Modern Dionysus Philosopher

Rule 2 is important, y’all. Not just for my unborn child, but for everyone. To that end, I recently wrote an article for Apothic Wine’s blog, Modern Dionysus, explaining three philosophers in 30 seconds. This is a wildly incomplete and simplified synopsis, and I’m certainly no well-respected scholar, but I did my best. Here’s a quick blurb:

René Descartes, among other things, was a champion of a school of thought called rationalism. Since I only have 30 seconds, think of it as the opposite of empiricism.  Still too vague? Think of it this way: your understanding of the world around is wholly mental, and sensory inputs are irrelevant. To illustrate this method of thought, Descartes’ famous “ball of wax” allegory is a popular topic in basic-level philosophy classes.

Consider a candle, or a ball of wax.  At room temperature, it’s solid, hard, and stable. Then, let’s pretend we light a fire and move the candle next to the fire. At this point, the wax heats up and becomes soft, pliable, and semi-stable. You can mold it a bit, but it’s not quite as hard as it was before. It might also become lighter in color and emit a scent. Now, lastly, we move the candle to right inside the fireplace —right up to the fire. At this point, the wax becomes almost a liquid, very soft, and unstable. These three states are all very different, but all the same ball of wax. Right — so why does that matter? …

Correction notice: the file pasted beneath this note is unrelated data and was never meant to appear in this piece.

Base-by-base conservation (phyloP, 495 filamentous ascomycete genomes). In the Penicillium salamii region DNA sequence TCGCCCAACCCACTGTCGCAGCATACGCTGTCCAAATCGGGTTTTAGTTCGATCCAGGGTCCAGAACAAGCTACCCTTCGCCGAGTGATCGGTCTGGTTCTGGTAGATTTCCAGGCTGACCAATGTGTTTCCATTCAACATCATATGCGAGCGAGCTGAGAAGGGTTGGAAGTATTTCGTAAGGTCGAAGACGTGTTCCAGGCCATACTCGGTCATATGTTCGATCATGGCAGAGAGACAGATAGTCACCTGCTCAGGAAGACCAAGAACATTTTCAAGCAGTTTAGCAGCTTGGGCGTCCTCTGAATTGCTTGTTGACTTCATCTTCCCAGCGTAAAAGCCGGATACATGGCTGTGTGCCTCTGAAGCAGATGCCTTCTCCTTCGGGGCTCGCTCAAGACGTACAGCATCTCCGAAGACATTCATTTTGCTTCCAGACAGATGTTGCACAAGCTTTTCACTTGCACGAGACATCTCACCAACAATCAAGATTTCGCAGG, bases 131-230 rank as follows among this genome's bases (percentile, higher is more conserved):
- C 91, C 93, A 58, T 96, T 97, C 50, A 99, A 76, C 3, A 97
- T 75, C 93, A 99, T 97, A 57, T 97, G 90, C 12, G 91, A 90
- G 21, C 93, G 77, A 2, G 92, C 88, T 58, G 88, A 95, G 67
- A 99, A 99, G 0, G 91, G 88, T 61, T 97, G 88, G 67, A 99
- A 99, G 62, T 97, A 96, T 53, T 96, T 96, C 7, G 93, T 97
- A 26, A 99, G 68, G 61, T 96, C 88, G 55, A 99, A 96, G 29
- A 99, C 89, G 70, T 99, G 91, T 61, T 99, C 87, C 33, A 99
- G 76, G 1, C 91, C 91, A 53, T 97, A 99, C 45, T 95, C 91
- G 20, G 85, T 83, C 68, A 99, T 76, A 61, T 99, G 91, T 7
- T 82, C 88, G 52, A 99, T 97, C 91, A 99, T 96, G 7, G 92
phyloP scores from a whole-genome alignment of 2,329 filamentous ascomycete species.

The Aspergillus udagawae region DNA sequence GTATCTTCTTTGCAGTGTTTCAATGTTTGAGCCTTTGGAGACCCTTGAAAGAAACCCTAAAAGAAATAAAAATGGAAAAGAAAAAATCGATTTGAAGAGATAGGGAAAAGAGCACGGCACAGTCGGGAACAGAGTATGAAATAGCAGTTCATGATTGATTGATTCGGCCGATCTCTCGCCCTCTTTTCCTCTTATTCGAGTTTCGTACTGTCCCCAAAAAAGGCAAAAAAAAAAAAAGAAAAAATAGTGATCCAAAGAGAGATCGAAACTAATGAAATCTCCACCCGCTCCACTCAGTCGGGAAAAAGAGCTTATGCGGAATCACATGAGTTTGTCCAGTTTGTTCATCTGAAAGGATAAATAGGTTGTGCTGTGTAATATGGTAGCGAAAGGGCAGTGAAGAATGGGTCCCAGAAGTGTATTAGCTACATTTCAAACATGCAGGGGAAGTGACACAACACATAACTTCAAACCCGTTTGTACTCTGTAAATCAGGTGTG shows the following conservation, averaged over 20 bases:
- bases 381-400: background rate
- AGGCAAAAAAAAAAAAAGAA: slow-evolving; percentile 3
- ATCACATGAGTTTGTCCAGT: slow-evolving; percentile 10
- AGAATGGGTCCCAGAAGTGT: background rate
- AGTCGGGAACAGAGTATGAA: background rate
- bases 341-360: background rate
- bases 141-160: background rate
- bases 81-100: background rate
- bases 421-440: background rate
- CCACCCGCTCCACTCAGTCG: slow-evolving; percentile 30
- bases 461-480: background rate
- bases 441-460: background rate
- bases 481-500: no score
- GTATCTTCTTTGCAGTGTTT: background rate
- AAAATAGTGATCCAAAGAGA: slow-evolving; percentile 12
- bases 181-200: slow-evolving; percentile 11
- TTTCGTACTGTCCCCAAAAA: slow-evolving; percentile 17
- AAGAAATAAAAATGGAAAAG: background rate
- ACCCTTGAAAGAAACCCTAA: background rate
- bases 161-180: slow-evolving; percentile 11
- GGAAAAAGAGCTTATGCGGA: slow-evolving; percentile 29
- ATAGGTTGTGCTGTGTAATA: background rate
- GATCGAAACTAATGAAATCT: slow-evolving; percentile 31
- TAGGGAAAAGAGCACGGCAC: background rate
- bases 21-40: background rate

To find out why that matters, you should go read the entire article.

Who is your favorite philosopher, and why? Tell us in the comments.